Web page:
Being a criminal defence lawyer is far from what is portrayed on television. Admittedly, it would be much easier in some cases if we were the Saul Goodman types who lie, cheat, and steal to advance our own interests by getting clients acquitted at all costs.
The Law Society of Ontario enforces strict rules on counsel that require candour and honesty in our practice. I owe a paramount duty of confidence to my clients, but I cannot assist them in breaking the law, which includes lying to the court. I can protect a client’s interests at trial if they have admitted guilt to me, but within very rigid ethical bounds. It may also surprise people to learn that it is very, very rare for a client to say “I’m guilty, but get me off, whatever it takes”.
Representing a person with criminal charges is not an indication that I support crime. I am a person – a husband and a father – and certain crimes are particularly repugnant to me. This does not stop me from defending a person charged with committing those acts. This is because I defend people, not actions.
Well, how can I defend ‘those people’?
There can be challenges. There is the odd client who expects me to bend all morals and ethics to secure an acquittal. The odd client who thinks that they can pay their way out of a situation.
I say ‘odd client’ because thankfully, these people are the exception, not the rule. Just as the trope of sleazy-win-at-all-costs-lie-their-face-off defence counsel is the exception, not the rule.
Most of the people that I represent either understand the code of ethics that binds defence counsel as officers of the court, or they come to understand it with minimal explanation.
I have a good friend from law school who often muses that an ideal version of our criminal justice system would be one in which the Crown and Defence could switch sides mid-trial and still advocate for a just result.
This is something that I think about often. Particularly so when I encounter a Crown Prosecutor who straddles ethical boundaries or engages in sharp practice.
In Canada, Crown Prosecutors are expected to be dispassionate ministers of justice, concerned more with a just result for society as a whole than a conviction at all costs. This is not just an ideal, it is the law. The Supreme Court of Canada held in 1955, in the seminal case of The Queen v Boucher:
It cannot be over-emphasized that the purpose of a criminal prosecution is not to obtain a conviction, it is to lay before a jury what the Crown considers to be credible evidence relevant to what is alleged to be a crime. Counsel have a duty to see that all available legal proof of the facts is presented: it should be done firmly and pressed to its legitimate strength, but it must also be done fairly. The role of the prosecutor excludes any notion of winning or losing; his function is a matter of public duty than which in civil life there can be none charged with a greater personal responsibility. It is to be efficiently performed with an ingrained sense of the dignity, the seriousness and the justness of judicial proceedings.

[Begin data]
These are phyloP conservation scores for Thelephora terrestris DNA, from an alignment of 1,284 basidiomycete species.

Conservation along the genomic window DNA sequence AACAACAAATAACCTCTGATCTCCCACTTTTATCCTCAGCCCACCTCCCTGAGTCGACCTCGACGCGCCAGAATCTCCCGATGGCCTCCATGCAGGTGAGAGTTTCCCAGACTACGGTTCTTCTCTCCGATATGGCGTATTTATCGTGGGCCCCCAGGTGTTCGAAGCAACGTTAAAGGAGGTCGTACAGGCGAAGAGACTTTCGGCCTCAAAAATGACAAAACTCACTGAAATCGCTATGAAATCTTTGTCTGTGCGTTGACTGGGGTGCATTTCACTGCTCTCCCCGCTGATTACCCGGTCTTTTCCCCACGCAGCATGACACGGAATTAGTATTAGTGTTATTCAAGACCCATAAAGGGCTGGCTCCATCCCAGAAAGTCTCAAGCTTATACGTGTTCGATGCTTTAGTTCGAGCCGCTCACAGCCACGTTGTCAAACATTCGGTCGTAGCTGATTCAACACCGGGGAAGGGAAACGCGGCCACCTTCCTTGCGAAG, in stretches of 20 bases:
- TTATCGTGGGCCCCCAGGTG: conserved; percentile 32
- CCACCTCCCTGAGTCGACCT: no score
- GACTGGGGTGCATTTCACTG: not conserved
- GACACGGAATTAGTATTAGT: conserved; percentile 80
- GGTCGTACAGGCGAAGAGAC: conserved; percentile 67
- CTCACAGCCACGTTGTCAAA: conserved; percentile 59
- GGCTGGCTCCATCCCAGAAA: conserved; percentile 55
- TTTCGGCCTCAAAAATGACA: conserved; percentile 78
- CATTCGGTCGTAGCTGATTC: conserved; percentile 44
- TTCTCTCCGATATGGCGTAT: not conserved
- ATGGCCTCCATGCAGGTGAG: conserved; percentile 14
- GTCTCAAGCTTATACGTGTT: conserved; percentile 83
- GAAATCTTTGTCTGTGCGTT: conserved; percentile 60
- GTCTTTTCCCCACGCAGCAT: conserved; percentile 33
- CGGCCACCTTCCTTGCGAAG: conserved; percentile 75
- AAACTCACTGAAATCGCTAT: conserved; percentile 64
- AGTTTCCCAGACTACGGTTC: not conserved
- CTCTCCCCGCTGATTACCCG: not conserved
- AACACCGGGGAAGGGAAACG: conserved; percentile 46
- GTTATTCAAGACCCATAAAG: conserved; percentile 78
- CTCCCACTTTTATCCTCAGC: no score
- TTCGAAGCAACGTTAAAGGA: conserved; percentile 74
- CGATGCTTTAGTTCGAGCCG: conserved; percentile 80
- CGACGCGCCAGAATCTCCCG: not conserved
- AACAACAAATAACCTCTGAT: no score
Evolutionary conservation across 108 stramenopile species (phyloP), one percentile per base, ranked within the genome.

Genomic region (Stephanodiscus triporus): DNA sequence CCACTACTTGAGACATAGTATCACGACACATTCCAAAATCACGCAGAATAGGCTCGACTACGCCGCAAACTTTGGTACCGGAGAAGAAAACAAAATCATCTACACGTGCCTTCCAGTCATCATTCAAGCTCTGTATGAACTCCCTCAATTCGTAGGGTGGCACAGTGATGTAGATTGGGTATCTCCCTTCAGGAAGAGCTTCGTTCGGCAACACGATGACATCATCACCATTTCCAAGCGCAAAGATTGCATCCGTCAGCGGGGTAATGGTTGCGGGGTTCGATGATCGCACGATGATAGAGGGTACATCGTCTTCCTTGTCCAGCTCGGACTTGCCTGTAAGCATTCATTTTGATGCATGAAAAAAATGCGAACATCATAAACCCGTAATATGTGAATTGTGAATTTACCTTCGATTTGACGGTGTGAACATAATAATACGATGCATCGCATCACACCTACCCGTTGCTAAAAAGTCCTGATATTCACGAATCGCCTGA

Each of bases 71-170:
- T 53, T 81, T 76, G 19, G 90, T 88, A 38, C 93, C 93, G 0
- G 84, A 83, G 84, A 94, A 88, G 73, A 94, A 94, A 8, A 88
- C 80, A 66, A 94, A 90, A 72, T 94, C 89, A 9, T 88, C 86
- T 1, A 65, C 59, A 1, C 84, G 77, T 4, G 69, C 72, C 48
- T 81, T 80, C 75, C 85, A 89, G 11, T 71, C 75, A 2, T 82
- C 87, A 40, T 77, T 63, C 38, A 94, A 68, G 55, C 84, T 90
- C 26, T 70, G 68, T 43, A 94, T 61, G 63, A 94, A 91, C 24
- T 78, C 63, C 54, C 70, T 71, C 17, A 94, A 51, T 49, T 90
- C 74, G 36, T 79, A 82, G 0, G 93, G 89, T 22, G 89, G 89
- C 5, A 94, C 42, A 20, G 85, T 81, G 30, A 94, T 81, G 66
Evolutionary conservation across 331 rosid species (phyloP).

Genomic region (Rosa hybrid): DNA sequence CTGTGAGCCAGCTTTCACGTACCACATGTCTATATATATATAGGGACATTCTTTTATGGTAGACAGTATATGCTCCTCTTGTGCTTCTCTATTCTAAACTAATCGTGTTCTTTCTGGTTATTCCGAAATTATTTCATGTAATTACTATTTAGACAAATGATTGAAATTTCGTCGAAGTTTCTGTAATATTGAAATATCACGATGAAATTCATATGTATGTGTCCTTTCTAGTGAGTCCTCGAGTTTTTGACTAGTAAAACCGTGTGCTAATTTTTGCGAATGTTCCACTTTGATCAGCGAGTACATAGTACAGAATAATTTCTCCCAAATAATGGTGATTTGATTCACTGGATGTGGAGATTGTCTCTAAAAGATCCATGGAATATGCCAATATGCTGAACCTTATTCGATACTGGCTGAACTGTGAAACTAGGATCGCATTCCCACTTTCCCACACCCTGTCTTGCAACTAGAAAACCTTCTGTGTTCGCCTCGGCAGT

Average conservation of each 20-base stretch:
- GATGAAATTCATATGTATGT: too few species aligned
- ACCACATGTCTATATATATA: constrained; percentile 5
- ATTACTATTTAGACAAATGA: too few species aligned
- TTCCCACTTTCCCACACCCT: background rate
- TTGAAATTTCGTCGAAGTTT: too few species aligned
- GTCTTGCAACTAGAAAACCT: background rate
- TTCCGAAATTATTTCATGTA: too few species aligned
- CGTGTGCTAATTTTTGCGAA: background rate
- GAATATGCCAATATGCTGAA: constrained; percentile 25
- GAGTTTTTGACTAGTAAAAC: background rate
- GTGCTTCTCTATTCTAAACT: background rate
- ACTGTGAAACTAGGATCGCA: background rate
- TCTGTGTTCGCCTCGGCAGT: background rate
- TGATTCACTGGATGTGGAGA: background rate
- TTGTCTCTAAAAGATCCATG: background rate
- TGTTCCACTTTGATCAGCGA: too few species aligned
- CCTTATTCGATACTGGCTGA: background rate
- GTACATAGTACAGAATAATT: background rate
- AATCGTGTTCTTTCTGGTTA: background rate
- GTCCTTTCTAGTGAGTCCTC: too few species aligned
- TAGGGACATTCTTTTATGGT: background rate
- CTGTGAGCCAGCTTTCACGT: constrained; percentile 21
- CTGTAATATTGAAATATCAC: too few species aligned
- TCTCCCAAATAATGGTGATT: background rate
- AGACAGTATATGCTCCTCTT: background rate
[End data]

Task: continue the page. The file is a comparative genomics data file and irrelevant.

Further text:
This, of course, contrasts the role of the defence lawyer, who has a duty to zealously advocate for their client. So long as the lawyer is functioning within the Rules of Professional Conduct laid out by the Law Society of Ontario, the scope of practice is wide, and the defence lawyer bears a duty of confidence to the client.
This is a fiduciary relationship that engages very different advocacy skills and approaches than the less partial prosecutor. I personally always tell my clients that it is important that we trust one another to enjoy a successful solicitor-client relationship. I am always honest with my clients, even when it means being the bearer of bad news, and I am able to best serve my clients when they are honest with me in the confines of our relationship.
I always try my best to put myself in the shoes of my client, even when it may be difficult. It is important for me to approach my job dispassionately at times, but passionately at others. Frankly, the biggest problem that I have with doing what I do is crossing the border between empathy and internalizing the emotional impact on my clients. Even still, I would prefer my work having an emotional impact on me than not being able to empathize.
So, how do I defend my clients?
One day at a time. One hour at a time. It is a huge social responsibility, one that I do not take lightly. Many of my clients have few or no people in their corner, and it is an honour to have them trust me in their time of need.